President Vaclav Klaus has rejected a proposed new government put forward by Prime Minister Mirek Topolanek. Mr. Klaus expressed reservations both with regard to the set up of the three party cabinet and the fact that the prime minister did not have any guarantees that it could win a confidence vote in the lower house. The president said that he was looking for a stable solution which would bring the country out of a protracted government crisis. He said Mr. Topolanek should seek broader support for his government.
Following tough negotiations Prime Minister Topolanek on Thursday finally put together an alliance of his rightwing Civic Democrats (ODS), Christian Democrats and Greens, but to win a parliamentary vote of confidence the cabinet would need the backing of one or more opposition members. The fact that the June general elections produced an even division of forces between left and right parties in the lower house is at the heart of the country's political problems.
Following his meeting with the president, Prime Minister Topolanek expressed the hope that Mr. Klaus would eventually put aside his reservations and appoint the centre right cabinet. Mr. Topolanek said the agreed on coalition government was the best way out of the crisis as it would bring about badly needed reforms in public spending, health care and the pension system. The president is under no time limit to appoint the government but political analysts say he may be bound by the Constitution to eventually accept the three party cabinet.
Social Democrat leader Jiri Paroubek said his party was willing to discuss conditions under which it would be prepared to tolerate a centre right cabinet. He said that President Klaus had brought the rival Civic Democratic Party down to earth with a bump, but that this would have happened anyway during a confidence vote in Parliament. Mr. Paroubek said that while from a constitutional angle the president's decision to reject the proposed government was controversial, he understood the practical reasons that had led him to make this decision.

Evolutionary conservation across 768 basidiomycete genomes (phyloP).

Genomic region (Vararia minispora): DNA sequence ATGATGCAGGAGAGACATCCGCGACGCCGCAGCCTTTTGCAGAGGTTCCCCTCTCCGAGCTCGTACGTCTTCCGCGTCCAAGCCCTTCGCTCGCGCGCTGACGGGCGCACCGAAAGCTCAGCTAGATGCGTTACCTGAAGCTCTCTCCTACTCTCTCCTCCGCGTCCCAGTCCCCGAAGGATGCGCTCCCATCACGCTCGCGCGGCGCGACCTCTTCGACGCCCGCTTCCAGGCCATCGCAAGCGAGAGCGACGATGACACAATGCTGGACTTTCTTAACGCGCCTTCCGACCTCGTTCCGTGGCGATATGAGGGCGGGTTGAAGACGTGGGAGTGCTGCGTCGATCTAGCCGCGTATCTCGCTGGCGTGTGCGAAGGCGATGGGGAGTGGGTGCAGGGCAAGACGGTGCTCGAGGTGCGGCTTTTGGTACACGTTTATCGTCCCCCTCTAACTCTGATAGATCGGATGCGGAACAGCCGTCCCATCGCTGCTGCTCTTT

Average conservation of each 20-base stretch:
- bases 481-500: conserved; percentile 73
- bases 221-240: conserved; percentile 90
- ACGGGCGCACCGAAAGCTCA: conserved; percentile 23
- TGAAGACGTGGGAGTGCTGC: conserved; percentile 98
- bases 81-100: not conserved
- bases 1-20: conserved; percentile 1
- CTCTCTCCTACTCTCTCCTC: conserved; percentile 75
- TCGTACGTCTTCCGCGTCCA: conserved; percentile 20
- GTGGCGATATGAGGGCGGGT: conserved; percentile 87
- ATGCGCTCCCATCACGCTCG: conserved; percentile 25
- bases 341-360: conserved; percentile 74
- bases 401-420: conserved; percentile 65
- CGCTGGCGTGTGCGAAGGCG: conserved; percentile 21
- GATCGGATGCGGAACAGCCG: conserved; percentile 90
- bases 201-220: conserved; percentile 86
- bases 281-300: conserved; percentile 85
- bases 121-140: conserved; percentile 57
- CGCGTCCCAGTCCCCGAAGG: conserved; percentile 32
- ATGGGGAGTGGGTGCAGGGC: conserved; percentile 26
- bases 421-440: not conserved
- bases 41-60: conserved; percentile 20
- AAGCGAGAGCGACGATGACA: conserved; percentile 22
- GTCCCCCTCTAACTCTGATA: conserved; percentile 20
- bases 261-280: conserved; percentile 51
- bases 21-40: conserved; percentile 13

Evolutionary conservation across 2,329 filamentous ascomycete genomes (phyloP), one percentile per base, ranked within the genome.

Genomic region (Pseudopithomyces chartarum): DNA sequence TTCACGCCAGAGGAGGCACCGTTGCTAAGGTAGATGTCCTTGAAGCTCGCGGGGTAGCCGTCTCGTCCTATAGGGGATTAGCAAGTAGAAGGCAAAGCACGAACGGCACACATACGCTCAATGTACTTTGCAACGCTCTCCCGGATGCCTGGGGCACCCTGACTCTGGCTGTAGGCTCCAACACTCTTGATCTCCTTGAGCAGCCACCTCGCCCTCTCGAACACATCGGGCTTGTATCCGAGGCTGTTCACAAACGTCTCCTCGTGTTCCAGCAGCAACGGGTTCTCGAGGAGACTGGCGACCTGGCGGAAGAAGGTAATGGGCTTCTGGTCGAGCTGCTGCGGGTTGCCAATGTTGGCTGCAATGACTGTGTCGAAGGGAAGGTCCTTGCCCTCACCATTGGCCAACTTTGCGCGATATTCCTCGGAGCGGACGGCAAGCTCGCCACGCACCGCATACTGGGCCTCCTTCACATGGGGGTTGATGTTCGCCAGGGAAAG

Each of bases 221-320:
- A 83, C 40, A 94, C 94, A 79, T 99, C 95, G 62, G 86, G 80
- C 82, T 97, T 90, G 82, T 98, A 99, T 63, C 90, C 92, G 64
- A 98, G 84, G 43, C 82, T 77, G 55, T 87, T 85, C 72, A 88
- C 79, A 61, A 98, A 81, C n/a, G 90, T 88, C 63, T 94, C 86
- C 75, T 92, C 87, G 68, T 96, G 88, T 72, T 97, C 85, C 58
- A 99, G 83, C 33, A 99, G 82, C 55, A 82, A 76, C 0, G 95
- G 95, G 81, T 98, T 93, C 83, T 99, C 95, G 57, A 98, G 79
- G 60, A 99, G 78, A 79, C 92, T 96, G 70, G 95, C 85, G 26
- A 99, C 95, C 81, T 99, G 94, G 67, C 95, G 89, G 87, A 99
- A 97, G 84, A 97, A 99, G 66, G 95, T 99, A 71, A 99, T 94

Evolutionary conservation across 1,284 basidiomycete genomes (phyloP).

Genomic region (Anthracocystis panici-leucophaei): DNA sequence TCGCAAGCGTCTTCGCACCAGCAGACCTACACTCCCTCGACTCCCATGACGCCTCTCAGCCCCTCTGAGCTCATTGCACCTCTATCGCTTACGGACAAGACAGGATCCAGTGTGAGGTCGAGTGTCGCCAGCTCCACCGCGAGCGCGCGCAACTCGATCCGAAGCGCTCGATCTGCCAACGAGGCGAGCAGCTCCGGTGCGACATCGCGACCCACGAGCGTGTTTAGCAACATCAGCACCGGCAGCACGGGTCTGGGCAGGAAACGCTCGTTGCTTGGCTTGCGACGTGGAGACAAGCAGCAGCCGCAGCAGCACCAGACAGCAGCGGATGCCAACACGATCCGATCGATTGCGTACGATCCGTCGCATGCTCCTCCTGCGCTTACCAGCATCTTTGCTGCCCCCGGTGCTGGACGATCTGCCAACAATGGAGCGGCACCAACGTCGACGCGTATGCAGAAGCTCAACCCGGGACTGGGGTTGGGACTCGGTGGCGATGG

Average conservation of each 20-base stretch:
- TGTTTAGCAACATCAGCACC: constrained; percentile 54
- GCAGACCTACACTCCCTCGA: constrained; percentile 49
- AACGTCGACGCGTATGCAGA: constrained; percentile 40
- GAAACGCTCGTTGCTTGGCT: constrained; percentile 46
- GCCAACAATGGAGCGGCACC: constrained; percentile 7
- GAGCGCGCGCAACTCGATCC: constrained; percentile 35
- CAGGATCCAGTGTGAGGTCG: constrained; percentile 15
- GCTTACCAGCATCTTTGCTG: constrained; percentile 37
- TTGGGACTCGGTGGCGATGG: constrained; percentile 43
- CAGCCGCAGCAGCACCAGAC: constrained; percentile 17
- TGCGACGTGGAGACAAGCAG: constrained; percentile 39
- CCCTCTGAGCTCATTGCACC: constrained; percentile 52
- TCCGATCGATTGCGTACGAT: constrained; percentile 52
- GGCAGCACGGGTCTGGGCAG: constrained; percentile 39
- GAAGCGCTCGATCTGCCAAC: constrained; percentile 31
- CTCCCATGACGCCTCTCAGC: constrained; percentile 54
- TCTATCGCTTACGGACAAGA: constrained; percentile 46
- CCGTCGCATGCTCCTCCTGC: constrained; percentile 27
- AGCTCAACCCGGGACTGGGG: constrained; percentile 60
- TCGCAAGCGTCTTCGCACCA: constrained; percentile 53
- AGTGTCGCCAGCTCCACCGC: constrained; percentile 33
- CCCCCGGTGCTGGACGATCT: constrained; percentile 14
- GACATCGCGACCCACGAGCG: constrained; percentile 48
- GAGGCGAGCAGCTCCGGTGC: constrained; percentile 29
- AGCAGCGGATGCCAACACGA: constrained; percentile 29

Interior Minister Ivan Langer told Thursday's edition of the daily Pravo the planned abolition of the ministry's financial police unit does not contradict EU interests or violate the country's commitments. Mr. Langer was reacting to criticism from Czech MEP Jana Hybaskova who said the decision was a bad one and would go against an EU directive combating money laundering. Within the Interior Ministry's streamlining and cost-cutting measures members of the financial police are to be transferred to other police units next year.
Police chief Vladislav Husak has been caught speeding for the second time this year, prompting calls for his resignation. Although it is actually Mr. Husak's personal driver who has repeatedly violated traffic regulations it is the police chief who is being held responsible. When it happened the first time round in July, shortly after a strict new road law went into effect, the police chief promised to suspend his own driver's license for three months and said he would donate ten thousand crowns to charity to make up for it. On this occasion, when his driver failed to stop at a railway crossing, whizzing through at 180 km per hour, Mr. Husak claimed to have been fast asleep at the time. The interior minister has been unavailable for comment but a number of senior politicians have said Mr. Husak should be fired.
The next few days are expected to be partly cloudy to overcast with day temperatures between 0 and 4 degrees Celsius.
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